Bowzer talking to attendees

Recently, I had the chance to travel through the state of Ohio with rock n’ roll legend, Jon Bauman aka Bowzer from Sha Na Na. Documenting each moment from the eye of my lens, we had quite the road trip. Starting off in Columbus, Ohio, I really didn’t know how the next three days would go. In the past, I’ve travelled with musicians and artists all over the United States & Canada but what made this time different? Well, the obvious points to the subject matter: Social Security and Medicare.

Jon and I traveled throughout Ohio as part of the National Committee’s Truth Tour, which is a national grassroots campaign to educate voters about how much is at stake when they go to the polls this November. The main point that Jon emphasized over these past three days was that both programs are under assault. Romney and Ryan have voiced their opinions and plans for the two programs very clearly. They want to privatize Social Security by creating private accounts and turn Medicare into a voucher program or “CouponCare”. When I am eligible for Medicare, I don’t want to use a coupon to purchase my Medicare. Coupons are for groceries, not Medicare. And I certainly don’t want my Social Security controlled by Wall Street.

With over six hours in the car, we spoke about these programs the majority of the time. Jumping from his amazing stories in the music industry to Medicare and Social Security, it became clear to me that Jon has always been an activist at heart and advocating for these programs as he himself turned 65 was a natural. In fact he told me, “There’s no better way to celebrate this birthday than being here talking to people about these programs.” Bowzer has had these two programs on his mind his whole life. But I have to admit that, for me, thinking about Social Security at a young age just hasn’t been on my mind. When I got my first job working for my father, all I knew was that a percentage of my paycheck was paid into Social Security. When I asked what that was, it was always described as: “Oh, you’ll see it in your 60s or maybe not at all.” I found that last part a bit disconcerting. If I am paying into it all my working life, then why won’t it be there?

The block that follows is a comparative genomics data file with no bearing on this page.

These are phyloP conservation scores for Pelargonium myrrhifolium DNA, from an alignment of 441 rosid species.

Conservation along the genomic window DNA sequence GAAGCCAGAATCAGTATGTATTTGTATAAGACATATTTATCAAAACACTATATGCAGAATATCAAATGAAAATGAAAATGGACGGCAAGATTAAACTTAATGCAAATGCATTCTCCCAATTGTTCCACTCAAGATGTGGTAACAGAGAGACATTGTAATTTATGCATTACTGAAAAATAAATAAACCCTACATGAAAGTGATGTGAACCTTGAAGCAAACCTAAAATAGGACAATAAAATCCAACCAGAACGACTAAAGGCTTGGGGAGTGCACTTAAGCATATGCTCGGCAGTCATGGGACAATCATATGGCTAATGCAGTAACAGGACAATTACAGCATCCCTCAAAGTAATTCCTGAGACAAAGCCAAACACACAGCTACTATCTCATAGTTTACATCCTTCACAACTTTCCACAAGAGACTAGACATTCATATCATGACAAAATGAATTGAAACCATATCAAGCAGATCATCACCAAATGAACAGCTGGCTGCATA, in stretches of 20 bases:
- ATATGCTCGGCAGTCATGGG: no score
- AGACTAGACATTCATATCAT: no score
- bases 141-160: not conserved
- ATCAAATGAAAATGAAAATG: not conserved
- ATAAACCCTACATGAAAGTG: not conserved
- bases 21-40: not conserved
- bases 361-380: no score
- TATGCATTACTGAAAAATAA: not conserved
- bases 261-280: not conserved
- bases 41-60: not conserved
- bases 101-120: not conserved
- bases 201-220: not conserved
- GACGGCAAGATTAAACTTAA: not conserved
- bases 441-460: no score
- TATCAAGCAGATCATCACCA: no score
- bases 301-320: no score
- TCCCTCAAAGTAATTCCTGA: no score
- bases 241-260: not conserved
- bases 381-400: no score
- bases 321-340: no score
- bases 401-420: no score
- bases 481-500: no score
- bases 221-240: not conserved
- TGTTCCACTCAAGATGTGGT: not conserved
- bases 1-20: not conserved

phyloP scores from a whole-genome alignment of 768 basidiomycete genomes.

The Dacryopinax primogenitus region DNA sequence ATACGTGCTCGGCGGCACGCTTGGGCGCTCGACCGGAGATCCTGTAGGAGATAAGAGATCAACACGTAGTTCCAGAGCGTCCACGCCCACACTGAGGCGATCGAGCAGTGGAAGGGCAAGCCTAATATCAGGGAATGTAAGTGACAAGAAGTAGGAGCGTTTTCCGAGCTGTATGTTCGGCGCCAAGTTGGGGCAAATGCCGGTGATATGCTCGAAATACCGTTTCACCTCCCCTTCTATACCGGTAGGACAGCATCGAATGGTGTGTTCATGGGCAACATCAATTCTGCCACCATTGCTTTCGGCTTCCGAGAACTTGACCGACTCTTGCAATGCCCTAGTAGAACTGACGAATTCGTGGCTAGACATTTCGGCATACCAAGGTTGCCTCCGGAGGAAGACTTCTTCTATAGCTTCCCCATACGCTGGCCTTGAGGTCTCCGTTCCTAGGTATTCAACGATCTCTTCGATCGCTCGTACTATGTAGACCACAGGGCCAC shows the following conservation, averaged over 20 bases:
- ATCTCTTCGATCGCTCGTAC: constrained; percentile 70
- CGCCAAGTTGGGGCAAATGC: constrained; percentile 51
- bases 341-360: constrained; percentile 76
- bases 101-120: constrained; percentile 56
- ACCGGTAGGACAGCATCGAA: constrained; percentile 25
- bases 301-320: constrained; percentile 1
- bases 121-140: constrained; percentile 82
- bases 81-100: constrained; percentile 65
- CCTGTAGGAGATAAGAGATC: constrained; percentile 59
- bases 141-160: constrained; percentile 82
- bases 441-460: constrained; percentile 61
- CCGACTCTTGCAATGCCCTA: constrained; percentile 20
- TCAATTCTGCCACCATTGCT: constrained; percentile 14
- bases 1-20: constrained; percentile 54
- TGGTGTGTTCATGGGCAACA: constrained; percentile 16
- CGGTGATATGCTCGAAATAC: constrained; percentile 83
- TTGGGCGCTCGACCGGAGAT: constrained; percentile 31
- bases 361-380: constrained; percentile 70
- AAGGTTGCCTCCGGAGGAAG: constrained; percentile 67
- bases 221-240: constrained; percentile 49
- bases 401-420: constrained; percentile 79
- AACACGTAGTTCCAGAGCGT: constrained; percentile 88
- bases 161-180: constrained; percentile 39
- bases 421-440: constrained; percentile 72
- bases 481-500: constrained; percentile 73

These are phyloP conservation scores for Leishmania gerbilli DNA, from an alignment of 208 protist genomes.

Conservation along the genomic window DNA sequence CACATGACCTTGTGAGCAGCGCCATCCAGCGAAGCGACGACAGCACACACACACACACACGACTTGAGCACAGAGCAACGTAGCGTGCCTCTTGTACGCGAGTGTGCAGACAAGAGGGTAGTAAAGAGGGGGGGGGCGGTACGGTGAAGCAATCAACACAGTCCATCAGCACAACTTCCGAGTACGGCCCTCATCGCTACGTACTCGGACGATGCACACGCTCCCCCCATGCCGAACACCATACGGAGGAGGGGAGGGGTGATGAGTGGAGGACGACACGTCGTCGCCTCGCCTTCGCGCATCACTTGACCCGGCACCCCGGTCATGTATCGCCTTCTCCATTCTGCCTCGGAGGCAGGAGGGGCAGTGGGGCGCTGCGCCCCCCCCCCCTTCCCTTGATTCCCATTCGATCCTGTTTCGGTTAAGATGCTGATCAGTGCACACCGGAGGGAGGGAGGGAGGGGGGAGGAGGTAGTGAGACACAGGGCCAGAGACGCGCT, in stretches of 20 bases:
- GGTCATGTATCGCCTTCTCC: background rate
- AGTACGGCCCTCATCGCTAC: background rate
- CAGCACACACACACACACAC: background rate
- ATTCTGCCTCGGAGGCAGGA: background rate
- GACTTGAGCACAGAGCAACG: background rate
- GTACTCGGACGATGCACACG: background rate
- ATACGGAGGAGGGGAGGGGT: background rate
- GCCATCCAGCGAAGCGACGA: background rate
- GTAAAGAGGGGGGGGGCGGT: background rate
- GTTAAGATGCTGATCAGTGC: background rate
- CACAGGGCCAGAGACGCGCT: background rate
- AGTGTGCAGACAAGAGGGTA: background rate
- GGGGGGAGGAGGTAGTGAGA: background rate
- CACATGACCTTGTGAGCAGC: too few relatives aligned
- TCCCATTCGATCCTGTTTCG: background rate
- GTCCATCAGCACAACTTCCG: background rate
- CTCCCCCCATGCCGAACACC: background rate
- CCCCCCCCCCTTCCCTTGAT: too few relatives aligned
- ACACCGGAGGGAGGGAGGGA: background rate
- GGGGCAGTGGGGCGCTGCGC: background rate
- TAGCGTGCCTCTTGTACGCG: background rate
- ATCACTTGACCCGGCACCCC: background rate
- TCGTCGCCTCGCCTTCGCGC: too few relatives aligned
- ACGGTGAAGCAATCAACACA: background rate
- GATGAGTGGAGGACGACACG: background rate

The answer to that question is Social Security and Medicare will be there for us as long as my generation doesn’t buy the lie that America can no longer afford these programs. Social Security would be in serious trouble if it’s privatized and put at the mercy of Wall Street. The program can be fixed with a few modest changes. One idea is raising the payroll tax cap to just $250,000, which would extend the solvency by decades. Lifting it entirely fixes the problem completely. But it’s up to my generation to educate ourselves and not buy into the generational warfare argument that tries to pit us against our parents and grandparents.

This trip has taught me a lot but the one point that stands out the most is that baby boomers and millennials have a lot in common when it comes to Social Security and Medicare. Both generations have earned this economic security in our retirement and both need (and will need) the guaranteed benefits they provide. No matter our age, baby boomers like Jon and millennials like me don’t want our retirement years put at the mercy of private insurance companies and Wall Street.   

So, that’s why the Baby Boomer and the Millennial took a little road trip. Hopefully, you’ll join us too.